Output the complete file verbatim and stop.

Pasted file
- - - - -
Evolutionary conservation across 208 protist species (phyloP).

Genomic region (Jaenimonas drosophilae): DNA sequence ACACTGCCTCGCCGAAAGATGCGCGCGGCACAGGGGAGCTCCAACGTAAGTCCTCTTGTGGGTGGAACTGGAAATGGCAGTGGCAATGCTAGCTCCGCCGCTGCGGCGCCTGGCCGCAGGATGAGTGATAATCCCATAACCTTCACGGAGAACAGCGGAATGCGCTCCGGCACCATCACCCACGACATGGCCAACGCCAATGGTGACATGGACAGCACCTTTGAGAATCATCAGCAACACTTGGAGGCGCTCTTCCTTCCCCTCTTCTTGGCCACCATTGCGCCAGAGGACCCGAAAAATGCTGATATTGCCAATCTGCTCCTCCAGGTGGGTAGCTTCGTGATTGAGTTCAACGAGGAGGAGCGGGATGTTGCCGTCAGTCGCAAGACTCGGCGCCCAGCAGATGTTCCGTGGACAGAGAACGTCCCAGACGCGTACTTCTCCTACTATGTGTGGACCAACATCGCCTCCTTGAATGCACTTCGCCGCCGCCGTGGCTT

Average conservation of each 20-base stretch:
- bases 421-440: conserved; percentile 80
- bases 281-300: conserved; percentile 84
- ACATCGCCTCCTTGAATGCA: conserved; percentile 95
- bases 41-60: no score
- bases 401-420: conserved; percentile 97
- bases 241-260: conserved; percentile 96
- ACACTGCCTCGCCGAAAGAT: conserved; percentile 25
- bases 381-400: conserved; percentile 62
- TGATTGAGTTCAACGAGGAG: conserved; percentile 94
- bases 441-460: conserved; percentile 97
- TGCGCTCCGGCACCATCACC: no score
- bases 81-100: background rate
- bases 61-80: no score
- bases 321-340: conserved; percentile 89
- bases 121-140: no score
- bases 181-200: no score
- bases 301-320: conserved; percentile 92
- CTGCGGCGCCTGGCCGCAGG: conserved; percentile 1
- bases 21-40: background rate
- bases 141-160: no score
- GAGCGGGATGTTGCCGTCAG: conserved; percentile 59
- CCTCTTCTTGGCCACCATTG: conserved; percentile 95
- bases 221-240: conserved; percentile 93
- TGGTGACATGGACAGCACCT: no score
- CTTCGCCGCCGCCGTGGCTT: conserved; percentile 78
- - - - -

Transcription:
Evolutionary conservation across 208 protist species (phyloP).

Genomic region (Jaenimonas drosophilae): DNA sequence ACACTGCCTCGCCGAAAGATGCGCGCGGCACAGGGGAGCTCCAACGTAAGTCCTCTTGTGGGTGGAACTGGAAATGGCAGTGGCAATGCTAGCTCCGCCGCTGCGGCGCCTGGCCGCAGGATGAGTGATAATCCCATAACCTTCACGGAGAACAGCGGAATGCGCTCCGGCACCATCACCCACGACATGGCCAACGCCAATGGTGACATGGACAGCACCTTTGAGAATCATCAGCAACACTTGGAGGCGCTCTTCCTTCCCCTCTTCTTGGCCACCATTGCGCCAGAGGACCCGAAAAATGCTGATATTGCCAATCTGCTCCTCCAGGTGGGTAGCTTCGTGATTGAGTTCAACGAGGAGGAGCGGGATGTTGCCGTCAGTCGCAAGACTCGGCGCCCAGCAGATGTTCCGTGGACAGAGAACGTCCCAGACGCGTACTTCTCCTACTATGTGTGGACCAACATCGCCTCCTTGAATGCACTTCGCCGCCGCCGTGGCTT

Average conservation of each 20-base stretch:
- bases 421-440: conserved; percentile 80
- bases 281-300: conserved; percentile 84
- ACATCGCCTCCTTGAATGCA: conserved; percentile 95
- bases 41-60: no score
- bases 401-420: conserved; percentile 97
- bases 241-260: conserved; percentile 96
- ACACTGCCTCGCCGAAAGAT: conserved; percentile 25
- bases 381-400: conserved; percentile 62
- TGATTGAGTTCAACGAGGAG: conserved; percentile 94
- bases 441-460: conserved; percentile 97
- TGCGCTCCGGCACCATCACC: no score
- bases 81-100: background rate
- bases 61-80: no score
- bases 321-340: conserved; percentile 89
- bases 121-140: no score
- bases 181-200: no score
- bases 301-320: conserved; percentile 92
- CTGCGGCGCCTGGCCGCAGG: conserved; percentile 1
- bases 21-40: background rate
- bases 141-160: no score
- GAGCGGGATGTTGCCGTCAG: conserved; percentile 59
- CCTCTTCTTGGCCACCATTG: conserved; percentile 95
- bases 221-240: conserved; percentile 93
- TGGTGACATGGACAGCACCT: no score
- CTTCGCCGCCGCCGTGGCTT: conserved; percentile 78